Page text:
Brain tumor radiation resistance defeated

One of the biggest challenges to the treatment of cancer is overcoming the ability of cancer cells to become resistant to drugs or radiation. The problem of resistance is particularly relevant in brain cancers called gliomas. Research published in the Journal Stem Cells reports one method of overcoming this problem.

Scientists at Duke University and the Cleveland Clinic claim to have identified molecules associated with the ability of certain cells within a glioma, called tumor stem cells, to resist radiation. Specifically, they have identified a protein called "Notch", which is normally involved in embryonic development, that seems to be selectively found in resistant cells. Using genetic engineering methods they have made cells that were previously sensitive to radiation to become resistant by inducing expression of Notch.

Dr. Jialiang Wang of Duke University, who is the lead author of the study. said the finding marked the first report that Notch signaling in tumor tissue is related to the failure of radiation treatments.

"This makes the Notch pathway an attractive drug target," Wang said. "The right drug may be able to stop the real bad guys, the glioma stem cells."
The authors have also demonstrated that by inhibiting activity of the Notch protein, through administration of chemicals known as gamma-secretase inhibitors, can result in making resistant cells sensitive to radiation.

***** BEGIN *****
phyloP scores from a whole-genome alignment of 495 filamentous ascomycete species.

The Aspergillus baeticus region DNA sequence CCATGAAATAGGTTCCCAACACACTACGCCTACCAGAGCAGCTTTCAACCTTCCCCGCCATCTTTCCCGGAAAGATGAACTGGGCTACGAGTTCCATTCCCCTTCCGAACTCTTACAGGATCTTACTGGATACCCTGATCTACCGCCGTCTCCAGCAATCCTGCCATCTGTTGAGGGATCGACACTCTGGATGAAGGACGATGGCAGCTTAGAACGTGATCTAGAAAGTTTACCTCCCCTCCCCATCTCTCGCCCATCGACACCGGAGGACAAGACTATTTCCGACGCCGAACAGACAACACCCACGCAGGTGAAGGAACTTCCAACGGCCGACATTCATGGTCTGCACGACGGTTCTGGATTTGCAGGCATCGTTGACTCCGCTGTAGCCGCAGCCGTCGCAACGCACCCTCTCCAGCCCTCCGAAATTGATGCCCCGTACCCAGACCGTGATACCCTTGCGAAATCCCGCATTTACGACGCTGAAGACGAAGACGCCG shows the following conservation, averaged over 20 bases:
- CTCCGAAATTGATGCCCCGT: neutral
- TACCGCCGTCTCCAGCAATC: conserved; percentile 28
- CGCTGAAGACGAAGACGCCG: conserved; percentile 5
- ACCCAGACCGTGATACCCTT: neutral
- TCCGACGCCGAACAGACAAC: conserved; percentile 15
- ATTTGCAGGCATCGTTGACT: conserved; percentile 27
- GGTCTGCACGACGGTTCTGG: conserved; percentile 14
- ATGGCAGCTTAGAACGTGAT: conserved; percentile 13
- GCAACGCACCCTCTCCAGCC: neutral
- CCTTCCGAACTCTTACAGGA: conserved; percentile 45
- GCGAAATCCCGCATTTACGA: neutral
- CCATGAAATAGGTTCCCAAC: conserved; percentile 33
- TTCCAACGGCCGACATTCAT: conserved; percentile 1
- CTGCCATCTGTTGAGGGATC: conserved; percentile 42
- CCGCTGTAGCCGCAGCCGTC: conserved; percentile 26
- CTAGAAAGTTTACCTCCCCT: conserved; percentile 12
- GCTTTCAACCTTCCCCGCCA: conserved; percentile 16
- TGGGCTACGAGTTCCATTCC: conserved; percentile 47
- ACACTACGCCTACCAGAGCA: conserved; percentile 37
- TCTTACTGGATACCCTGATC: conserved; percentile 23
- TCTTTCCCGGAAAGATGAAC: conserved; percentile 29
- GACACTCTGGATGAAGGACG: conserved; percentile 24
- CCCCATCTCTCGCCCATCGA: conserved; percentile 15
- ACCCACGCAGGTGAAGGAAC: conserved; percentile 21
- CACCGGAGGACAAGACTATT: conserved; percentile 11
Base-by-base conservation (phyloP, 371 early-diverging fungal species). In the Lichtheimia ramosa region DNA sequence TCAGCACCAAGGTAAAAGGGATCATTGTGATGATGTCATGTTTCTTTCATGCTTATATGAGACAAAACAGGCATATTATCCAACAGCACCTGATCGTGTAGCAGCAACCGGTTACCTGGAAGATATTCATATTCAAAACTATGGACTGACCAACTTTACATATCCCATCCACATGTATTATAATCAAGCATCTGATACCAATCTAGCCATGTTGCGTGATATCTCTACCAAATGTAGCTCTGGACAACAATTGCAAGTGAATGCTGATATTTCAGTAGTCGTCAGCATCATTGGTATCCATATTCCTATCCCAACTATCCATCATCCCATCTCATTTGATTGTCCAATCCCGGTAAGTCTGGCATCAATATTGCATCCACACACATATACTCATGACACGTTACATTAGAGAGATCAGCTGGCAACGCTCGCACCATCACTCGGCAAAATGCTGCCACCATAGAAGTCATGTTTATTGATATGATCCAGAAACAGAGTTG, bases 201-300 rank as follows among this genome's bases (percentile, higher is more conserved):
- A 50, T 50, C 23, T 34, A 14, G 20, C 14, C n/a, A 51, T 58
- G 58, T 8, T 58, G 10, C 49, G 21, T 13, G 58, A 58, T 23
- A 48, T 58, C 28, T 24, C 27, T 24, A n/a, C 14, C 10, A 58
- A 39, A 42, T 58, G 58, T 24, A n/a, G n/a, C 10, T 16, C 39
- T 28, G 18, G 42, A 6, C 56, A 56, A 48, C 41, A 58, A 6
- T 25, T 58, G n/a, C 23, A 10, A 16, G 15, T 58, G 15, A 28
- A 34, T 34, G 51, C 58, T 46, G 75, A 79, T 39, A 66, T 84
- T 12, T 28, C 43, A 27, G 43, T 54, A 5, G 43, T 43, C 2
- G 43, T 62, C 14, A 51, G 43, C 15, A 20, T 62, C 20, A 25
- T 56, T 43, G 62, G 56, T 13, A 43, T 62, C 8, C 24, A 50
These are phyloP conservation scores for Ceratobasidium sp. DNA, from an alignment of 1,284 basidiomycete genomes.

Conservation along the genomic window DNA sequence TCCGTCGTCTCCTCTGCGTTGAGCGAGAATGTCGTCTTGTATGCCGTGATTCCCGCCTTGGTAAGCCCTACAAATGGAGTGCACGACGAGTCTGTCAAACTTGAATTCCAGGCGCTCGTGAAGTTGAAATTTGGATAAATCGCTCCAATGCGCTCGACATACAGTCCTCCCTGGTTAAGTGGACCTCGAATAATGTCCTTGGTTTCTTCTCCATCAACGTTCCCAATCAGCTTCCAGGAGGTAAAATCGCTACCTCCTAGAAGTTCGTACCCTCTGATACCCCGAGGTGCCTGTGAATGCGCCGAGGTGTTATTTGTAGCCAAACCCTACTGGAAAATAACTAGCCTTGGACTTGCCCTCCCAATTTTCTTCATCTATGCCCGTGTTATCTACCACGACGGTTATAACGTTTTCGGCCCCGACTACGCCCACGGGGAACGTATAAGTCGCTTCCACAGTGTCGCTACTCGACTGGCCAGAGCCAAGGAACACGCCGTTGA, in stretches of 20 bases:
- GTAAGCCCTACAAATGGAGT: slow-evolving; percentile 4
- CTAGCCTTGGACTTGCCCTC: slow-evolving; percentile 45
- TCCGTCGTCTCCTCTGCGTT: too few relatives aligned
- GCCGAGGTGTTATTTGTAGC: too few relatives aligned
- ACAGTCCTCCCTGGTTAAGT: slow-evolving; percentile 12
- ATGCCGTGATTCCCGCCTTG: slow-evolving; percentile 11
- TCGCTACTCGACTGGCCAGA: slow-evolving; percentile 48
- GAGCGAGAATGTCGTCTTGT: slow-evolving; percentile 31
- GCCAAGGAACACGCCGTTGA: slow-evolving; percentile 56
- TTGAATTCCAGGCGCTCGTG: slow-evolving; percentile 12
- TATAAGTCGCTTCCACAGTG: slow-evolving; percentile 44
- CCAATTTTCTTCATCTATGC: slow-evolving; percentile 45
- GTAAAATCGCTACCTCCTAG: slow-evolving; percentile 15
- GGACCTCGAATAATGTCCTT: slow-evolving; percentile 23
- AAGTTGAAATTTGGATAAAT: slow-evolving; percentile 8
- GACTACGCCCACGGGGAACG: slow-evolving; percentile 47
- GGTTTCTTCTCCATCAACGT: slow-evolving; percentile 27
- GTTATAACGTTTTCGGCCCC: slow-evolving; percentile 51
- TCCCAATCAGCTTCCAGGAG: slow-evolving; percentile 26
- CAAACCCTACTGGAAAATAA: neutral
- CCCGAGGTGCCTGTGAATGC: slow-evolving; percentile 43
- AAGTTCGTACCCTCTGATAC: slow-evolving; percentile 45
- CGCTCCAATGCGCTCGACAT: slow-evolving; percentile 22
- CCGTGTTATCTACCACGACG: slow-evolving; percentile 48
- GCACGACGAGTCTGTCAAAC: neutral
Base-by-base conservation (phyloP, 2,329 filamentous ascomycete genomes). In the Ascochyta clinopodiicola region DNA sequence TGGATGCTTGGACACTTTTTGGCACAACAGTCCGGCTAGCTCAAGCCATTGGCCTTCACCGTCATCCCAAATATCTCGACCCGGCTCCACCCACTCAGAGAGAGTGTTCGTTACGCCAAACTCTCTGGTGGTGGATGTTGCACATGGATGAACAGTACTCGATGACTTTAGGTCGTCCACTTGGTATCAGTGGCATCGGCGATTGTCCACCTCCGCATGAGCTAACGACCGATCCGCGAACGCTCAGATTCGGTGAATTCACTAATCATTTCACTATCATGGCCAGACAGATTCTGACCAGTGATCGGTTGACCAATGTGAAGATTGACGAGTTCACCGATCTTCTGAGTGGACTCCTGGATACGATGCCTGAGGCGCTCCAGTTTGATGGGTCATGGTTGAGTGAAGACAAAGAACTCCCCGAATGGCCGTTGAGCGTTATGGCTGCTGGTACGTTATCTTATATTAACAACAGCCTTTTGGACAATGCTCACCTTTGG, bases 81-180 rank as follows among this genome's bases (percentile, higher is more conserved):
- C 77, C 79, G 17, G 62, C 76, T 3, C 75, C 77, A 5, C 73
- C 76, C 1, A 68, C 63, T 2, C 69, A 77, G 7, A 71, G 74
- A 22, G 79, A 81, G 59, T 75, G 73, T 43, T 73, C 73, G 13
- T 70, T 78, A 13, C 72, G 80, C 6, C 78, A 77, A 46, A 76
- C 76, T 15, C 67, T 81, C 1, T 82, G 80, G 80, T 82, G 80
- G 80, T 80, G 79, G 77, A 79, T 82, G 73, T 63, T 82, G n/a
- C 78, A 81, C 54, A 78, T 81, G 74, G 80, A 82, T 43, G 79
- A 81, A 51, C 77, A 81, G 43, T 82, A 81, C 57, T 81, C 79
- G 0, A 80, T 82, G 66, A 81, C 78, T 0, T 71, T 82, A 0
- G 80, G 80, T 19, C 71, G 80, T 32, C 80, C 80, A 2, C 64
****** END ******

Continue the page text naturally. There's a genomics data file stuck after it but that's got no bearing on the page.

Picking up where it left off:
These findings are interesting in light of another very recent publication (Zhen et al. Arsenic trioxide-mediated Notch pathway inhibition depletes the cancer stem-like cell population in gliomas. Cancer Lett. 2009 Dec 3) in which the anti-leukemic drug Arsenic Trioxide was also demonstrated to alter glioma stem cells through manipulation of the Notch pathway. Notch has been found in numerous other types of tumor stem cells such as breast, colon, lung, and prostate cancer. The expression of a protein in cancer cells that is supposed to be only expressed during embryonic development supports the theory that during formation of cancer, mature cells tend to revert to an embryonic-like phenotype. This is also exemplified by the fact that adding cancer genes (oncogenes) in combination with some specific proteins can take an adult skin cell and transform it into a cell that resembles the embryonic stem cell, called an "iPS" cell. This is described in the following video:

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